John Kenneth Galbraith: Mechanization has advanced to a point where it will be superfluous and indeed impossible for all to labor in service of productivity, thus, irrespective of who owns the land and the means of production or labors, distribution must take place irrespective of contribution, according, perhaps, to the mere fact of existence.
The Twentieth Century: After long and painful adjustment to production by artificial and highly technical means and the alterations and disruptions it creates, productive opportunity has flourished along with material prosperity. The collectivistic propositions advanced by Messrs. Mill, Marx, and Galbraith cannot be made to work, but instead result in economic, that is, productive and distributive collapse, whereas pursuit of Mr. Smith's proposition in the modern environment produces ever-increasing prosperity and dissemination of material adequacy, including adequacy of opportunity.
The left: As the lessons of the Twentieth Century, if heeded, would produce or maintain the injustice of inequality within the definitive collective, we must ignore those lessons and, if necessary, maintain that:
a. The verdict of the Twentieth-Century experiment is not final, but suffers from the fact the right people have not yet been in control of the Mill-Marx-Galbraith propositions.
b. If coherent standards of evaluation disfavor the collectivist concept and its egalitarian corollary, then such standards militate against morality and justice, and must be ignored and denounced and all people, cultures, and propositions declared superveningly, transcendentally equal -- except, perhaps, for obstinate advocates of coherent standards of evaluation, who deserve only contempt and suppression.
c. In the event our dispositions at last prove unworkable, then we must, if necessary, return to the mentalities and perhaps the conditions of the Middle Ages, as recommended by Pierre Manent in THE CITY OF MAN. We must proclaim the French Enlightenment and subsequent material progress an aberration that abandoned the ethereal, mysterious nature of humankind as explained by Albert Gore, Jr., in EARTH IN THE BALANCE. We must recover our essential identity by reversing our materialistic course, perhaps to the point of returning to the short average life spans, high infant mortality rates, and impoverished, but materially equal, conditions of the Neolithic or even the Paleolithic eras idealized by Marx and Rousseau, as indicated by technophobe Jeremy Rifkin in a number of works. At any and all costs, all material conditions must be re-equalized in the name of justice and moral rectitude.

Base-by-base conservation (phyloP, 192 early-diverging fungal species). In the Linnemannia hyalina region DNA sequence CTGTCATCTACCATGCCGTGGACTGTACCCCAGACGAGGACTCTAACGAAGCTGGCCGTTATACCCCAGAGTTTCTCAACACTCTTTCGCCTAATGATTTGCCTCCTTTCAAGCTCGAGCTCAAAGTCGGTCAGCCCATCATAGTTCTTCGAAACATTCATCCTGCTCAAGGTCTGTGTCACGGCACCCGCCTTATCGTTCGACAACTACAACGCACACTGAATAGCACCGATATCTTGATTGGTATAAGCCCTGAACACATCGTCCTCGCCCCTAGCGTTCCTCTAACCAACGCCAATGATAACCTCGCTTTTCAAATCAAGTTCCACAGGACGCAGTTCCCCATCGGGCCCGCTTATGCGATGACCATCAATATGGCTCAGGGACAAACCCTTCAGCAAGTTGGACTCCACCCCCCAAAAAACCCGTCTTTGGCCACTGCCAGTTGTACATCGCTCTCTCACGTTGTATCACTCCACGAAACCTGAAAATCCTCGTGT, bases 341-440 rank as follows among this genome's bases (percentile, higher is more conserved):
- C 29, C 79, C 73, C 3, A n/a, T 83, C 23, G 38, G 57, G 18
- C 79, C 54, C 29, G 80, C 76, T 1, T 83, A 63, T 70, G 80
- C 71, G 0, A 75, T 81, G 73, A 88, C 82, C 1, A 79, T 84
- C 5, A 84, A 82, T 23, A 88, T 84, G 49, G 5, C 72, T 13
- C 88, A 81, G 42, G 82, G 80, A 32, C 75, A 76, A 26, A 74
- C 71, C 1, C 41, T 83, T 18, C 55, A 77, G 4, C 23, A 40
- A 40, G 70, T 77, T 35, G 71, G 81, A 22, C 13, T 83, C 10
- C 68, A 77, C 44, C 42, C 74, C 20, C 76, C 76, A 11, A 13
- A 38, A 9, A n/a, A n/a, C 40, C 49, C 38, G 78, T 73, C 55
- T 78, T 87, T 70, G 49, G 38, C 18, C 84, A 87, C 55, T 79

The right: We acknowledge we are being selfish by evading the moral imperatives of collectivism and perfect equality, but we remain reluctant to abandon accelerating advances that, absent calamity, are almost certain to lead us to universal access to material adequacy, undreamed-of opportunity for personal empowerment and fulfillment, and material affluence for those who care to earn it. If rectitude indeed requires we abandon all that, as, we acknowledge, it seems to do, please give us a little more time to get used to the idea, and to fumble about hoping something perfectly egalitarian will turn up in the context of increasing prosperity after all. We feel rather like Edward Luttwak, author of TURBO-CAPITALISM: WINNERS AND LOSERS IN THE GLOBAL ECONOMY: We acknowledge our direction is the worst possible one, excepting only everything else that has been tried.
Is it any wonder the right cannot muster faith and conviction on its side while conceding the left fundamental moral correctness? The right argues, "When we do according to the dictates of individualism and liberty, we prosper, and when we do otherwise, we falter." The left responds, "Perhaps, but beyond all our doings, our being and therefore our ultimate destiny is that of a unified collective in which all components are equal, and so continued attempts to realize that condition, no matter how many failures occur, are not only proper but mandatory."
In the universe, all existence is dynamic. We know of nothing perfectly still. Nevertheless, in human cognition, being supersedes doing. A person maintains an identity throughout life, and definitive qualities change little and relatively slowly. But the same person may do any number of different things, some contrary to the others. A person may behave erratically without becoming, in general understanding, a different person. With an object, such as an automobile, we can easily and in fact do most readily contemplate its being as static, its performance capacities potential, not kinetic, until activated. The left has occupied the position of defining our being, our essence, as collective rather than individualistic, so that our multiplistic, individualistic, and libertistic attributes are all conceptually subordinate, consequential, incidental, even trivial. The right, by letting broad assertions pass unchallenged, has conceded that precept. And yet, once again, the left's assertion and the right's inadvertent concession are utterly erroneous. In diametric opposition to the prevailing consensus, individualism is essential and definitive, collectivism behavioral and consequential in the nature of human beings. Liberty, not equality, is the fundamental human quality.